Portland band 'The Slants' wins in U.S. Supreme Court

Ban on offensive-name trademarks tossed

SCOTUS sides with Portland band

BEND, Ore. - A Portland-based band won a major free-speech victory Monday, in a fight that went all the way to the U.S. Supreme Court.

“You know, I feel excited, humbled -- all the normal things,” Simon Tam, front man of The Slants, told NewsChannel 21 Monday afternoon.

Tam said the battle began in 2009, when they started their trademark application. The request was denied on the grounds that the name is derogatory to Asians. The U.S. Patent and Trademark Office cited a roughly 70 year-old statute, the Lanham Act.

“That requires the patent or trademark office to deny a trademark application to an applicant if that mark or name may disparage any person, living or dead, or an institution or a belief or a national symbol,” said Alycia Sykora a Bend-based attorney.

But the First Amendment demands viewpoint neutrality.

“They said, 'You can’t get a trademark for a disparaging name,' but that’s viewpoint discrimination,” Sykora said. “It’s OK if you want to say something nice and positive, but you can’t do it if it’s disparaging.”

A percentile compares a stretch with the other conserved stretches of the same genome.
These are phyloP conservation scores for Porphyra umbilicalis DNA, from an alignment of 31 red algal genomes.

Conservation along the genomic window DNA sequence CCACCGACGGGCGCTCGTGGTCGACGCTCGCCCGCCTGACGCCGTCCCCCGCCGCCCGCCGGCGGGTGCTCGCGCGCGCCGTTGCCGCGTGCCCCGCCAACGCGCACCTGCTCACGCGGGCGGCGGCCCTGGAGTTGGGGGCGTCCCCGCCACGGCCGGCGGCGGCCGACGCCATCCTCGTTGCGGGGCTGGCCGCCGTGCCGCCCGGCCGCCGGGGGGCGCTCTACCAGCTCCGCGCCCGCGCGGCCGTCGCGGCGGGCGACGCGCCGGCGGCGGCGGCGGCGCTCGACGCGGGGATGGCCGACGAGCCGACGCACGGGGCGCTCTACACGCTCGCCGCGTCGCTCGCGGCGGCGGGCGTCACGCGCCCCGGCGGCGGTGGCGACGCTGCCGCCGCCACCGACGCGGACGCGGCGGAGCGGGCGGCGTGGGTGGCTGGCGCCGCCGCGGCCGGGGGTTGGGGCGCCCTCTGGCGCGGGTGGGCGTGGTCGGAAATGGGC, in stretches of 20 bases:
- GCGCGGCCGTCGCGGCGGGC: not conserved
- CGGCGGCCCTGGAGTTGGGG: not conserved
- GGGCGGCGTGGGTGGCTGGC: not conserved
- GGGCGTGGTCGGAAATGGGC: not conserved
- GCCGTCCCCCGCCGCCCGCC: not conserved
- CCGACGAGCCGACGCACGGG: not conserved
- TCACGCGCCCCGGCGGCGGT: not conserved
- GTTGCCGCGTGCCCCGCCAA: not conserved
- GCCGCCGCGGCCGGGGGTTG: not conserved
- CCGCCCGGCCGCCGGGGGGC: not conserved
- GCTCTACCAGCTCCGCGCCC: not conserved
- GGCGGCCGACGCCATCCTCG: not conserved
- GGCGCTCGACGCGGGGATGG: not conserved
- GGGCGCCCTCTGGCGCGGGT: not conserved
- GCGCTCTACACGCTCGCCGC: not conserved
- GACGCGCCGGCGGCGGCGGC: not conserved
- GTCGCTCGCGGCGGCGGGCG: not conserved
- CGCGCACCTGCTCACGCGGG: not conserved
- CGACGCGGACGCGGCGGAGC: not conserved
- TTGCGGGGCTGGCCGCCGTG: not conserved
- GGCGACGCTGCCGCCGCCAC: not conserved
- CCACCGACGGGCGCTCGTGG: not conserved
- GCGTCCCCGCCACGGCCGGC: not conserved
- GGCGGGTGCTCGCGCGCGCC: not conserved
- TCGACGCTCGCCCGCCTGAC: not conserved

The court unanimously ruled the federal government cannot refuse to register trademarks for being disparaging.

“Instead of being afraid that my intentions might be misinterpreted by some random government employee, which it’s happened time and time again,” Tam said, “we can now open that conversation and say this is why we want to use our particular mark. And thanks to the First Amendment, we’re able to keep expressing those views, whether or not the government agrees with them.”

It’s a victory for Tam, The Slants and free speech.

The complete ruling can be found here:

More information on The Slants is at the link below:

It's also the topic of our new KTVZ.COM Poll: Do you agree that offensive trademarks should be protected as freedom of speech? Find the poll halfway down the right side of our home page.

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